Home Fire Safety: Where & How Fires Start
Prevent fires in your home with fire safety tips and guidance on how to spot fire hazards throughout the property.
Avoiding Accidental House Fires
Fire safety is an often overlooked but critically important part of home ownership. It's so easy to get caught up in everyday routines that homeowners often put home fire safety and prevention on the back burner.
Yet the reality is that there are nearly 250,000 house fires in the U.S. every year, responsible for an annual average of 2,100 deaths, 7,950 injuries and $5.4 billion dollars in property damage.
All this at a time when fire safety is easier than ever. New technologies in appliances and devices throughout the home, such as light bulbs, dryers, outlets, wiring and more, help prevent fire accidents. Still, it's up to homeowners to be aware of common causes of house fires, and to take the steps to stop them before they start.
Where: In the KitchenAccording to the U.S. Fire Administration, cooking is the leading cause of home fires in the U.S., accounting for about 50% of all residential fires. Many of these accidents could be prevented by practicing basic fire safety.
Tips to prevent fires in the kitchen:
- Remain in the kitchen while simmering, baking or roasting food. Fires often start when homeowners leave the kitchen to do something else, like answer phone calls or multi-task from room to room. If you absolutely need to leave, turn the stove off. The food will be there when you get back, and in the same condition you left it in.
- Keep flammable items away from the stovetop and any open flames. Oven mitts, wooden utensils, food packages and paper towels are easy to lose track of, which could be dangerous if left in the wrong spot, such as near a skillet with hot oil.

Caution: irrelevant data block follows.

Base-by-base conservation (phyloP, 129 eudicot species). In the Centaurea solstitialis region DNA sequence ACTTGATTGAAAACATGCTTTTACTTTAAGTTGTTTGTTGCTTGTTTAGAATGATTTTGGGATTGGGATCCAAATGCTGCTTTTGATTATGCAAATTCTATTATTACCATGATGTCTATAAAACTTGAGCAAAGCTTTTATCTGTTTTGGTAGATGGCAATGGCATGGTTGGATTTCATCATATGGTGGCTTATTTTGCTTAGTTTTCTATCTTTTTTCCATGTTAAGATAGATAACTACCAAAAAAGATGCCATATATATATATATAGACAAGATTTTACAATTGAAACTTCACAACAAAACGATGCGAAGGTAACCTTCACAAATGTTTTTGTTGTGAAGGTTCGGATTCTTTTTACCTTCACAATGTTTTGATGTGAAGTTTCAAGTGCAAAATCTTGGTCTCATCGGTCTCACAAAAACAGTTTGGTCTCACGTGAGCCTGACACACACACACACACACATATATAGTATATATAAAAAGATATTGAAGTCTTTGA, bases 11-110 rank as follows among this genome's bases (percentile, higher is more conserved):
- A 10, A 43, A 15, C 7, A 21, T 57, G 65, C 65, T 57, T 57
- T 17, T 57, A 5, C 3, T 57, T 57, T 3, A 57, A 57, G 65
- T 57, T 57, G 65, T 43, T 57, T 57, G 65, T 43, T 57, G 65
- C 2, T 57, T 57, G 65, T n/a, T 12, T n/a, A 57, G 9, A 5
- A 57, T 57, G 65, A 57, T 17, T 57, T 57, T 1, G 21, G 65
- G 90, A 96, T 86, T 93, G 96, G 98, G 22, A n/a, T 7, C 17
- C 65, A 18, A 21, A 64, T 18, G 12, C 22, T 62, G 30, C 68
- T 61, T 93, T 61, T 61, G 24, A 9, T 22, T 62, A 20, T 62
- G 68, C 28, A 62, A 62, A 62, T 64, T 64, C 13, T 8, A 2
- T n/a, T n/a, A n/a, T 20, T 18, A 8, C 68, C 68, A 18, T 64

- Don’t use the stovetop while sleepy or under the influence of drugs or alcohol. Instead, order food, invite a friend to drop something off or come back to the kitchen when you’re ready.
- Keep children away from hot items and cooking areas. Try setting boundaries in certain areas of the kitchen to remind kids to stay away.
- Your grill isn’t in the kitchen, but it’s a common culprit in house fires. Position it at least 10 feet away from siding and deck railings and out from under leaves and overhanging branches.
How: Electrical Wiring
Homes with faulty or deteriorating wiring are susceptible to fires. This is especially the case in homes built more than 35 years ago, as the wiring has likely degraded with time. Frayed and cracked cords can set off sparks that catch on flammable items, such as curtains, carpet or furniture.
Tips to prevent electrical fires:
- Whether your home is new or you've lived there for years, give the wiring a close inspection to ensure it's safe, or hire an electrician for a professional opinion for optimum home fire safety.
- If your wires appear frayed, cracked or damaged, replace them immediately.
- If lights flicker or are hot to the touch, call a professional for help replacing them immediately.
- When purchasing new electrical products, be sure they've been evaluated by an accredited organization, such as Underwriters Laboratories (UL). To check, just look for the UL certified mark on the packaging or product.
- Three-prong plugs are meant for three-prong sockets. If there's not a three-prong socket where you want to plug in your appliance, don't force it into a two-prong socket. Although it's convenient, it's a dangerous fire hazard.
- Be careful with extensions cords and power strips. Extensions cords are intended to be run for short intervals and can pick up heat if run for too long of a period of time. Power strips should never be overloaded with too many appliances.
Where: Near Space HeatersHeating units such as space heaters and other portable heating devices are the second leading cause of residential fires, accounting for about 12.5% in the U.S. It’s of particular concern during winter, when homeowners are more likely to use heaters throughout the home.
Tips for preventing heater accidents:
- Place portable heaters at least three feet away from flammable objects. That means keeping it away from curtains, out from under desks, and far from trash cans.
- Only use heaters that have been certified by an accredited organization, such as Underwriters Laboratory (UL). Just look for the UL certified mark on the product to see if it’s been evaluated.